▪ For recipes that require a springform pan, remove the outer ring just before serving. Don’t use a springform pan to contain icebox cakes with runny pudding and caramel layers: The structure could collapse.
BLUEBERRY REFRIGERATOR PIE
1 tablespoon unsalted butter
1 pint blueberries, plus 1/2 pint for topping
1/2 cup granulated sugar
2 tablespoons arrowroot powder or cornstarch
1 tablespoon lemon juice
Grated zest of one lemon
8 ounces cream cheese, at room temperature
2 cups ricotta cheese, at room temperature
Graham cracker crust, store-bought or homemade
Melt the butter in a medium-size saucepan. Add the blueberries and cook over medium heat for 5 minutes, until the berries begin to release their juices. Mix together the sugar and starch in a small bowl. Stir into the blueberry mixture, then add the lemon juice and zest and cook 5 minutes longer, until the mixture thickens and becomes jammy. Remove from the heat and stir in the cream cheese and ricotta.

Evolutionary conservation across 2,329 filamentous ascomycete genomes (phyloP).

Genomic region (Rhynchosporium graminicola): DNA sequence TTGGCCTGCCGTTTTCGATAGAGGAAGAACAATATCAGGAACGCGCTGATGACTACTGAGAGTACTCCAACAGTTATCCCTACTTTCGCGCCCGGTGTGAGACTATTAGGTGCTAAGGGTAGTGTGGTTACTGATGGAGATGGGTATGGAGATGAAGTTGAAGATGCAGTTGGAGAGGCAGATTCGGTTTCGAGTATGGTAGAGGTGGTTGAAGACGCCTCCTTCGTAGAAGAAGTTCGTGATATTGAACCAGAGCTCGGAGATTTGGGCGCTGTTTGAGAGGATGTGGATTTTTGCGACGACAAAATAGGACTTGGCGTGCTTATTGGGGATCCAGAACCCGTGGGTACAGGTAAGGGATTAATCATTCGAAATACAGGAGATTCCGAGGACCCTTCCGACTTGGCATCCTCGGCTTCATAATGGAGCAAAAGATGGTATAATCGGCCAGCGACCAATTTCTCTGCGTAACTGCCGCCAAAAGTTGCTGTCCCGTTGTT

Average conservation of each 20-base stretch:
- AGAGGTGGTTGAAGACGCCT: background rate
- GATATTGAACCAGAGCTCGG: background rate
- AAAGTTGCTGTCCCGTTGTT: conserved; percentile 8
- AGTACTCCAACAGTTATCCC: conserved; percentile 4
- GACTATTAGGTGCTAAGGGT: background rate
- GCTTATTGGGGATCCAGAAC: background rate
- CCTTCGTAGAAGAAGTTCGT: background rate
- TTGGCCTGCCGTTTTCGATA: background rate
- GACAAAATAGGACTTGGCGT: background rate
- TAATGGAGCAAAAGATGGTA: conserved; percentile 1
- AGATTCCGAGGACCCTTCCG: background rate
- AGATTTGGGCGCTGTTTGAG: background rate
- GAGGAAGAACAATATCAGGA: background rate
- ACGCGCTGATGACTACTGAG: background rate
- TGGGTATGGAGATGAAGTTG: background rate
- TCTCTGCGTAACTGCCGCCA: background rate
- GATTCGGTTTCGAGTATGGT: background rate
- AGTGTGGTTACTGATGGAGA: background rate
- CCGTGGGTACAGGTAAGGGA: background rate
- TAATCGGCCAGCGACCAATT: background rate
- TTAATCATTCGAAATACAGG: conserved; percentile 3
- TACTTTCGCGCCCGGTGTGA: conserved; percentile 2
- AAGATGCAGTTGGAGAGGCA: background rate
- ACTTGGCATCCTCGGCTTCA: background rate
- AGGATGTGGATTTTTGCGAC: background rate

Transfer the mixture to a food processor or blender and puree for about 1 minute, until the mixture is smooth and creamy. Pour the blueberry and cheese mixture into the prepared crust. Arrange the half-pint of blueberries evenly over the surface of the pie, then refrigerate for at least 8 hours or overnight. Serve chilled. Makes one 9-inch deep-dish pie.
Per serving: (one-eighth of pie) 454 calories (52 percent from fat), 27 g fat (14 g saturated), 66 mg cholesterol, 44 g carbohydrates, 11 g protein, 310 mg sodium, 2 g fiber.
Source: “A Year of Pies: A Seasonal Tour of Home Baked Pies” (Lark, 2012).
PEANUT BUTTER PIE
1 (8-ounce) package cream cheese, softened
1 (14-ounce) can sweetened condensed milk
1 cup peanut butter
1 tablespoon lemon juice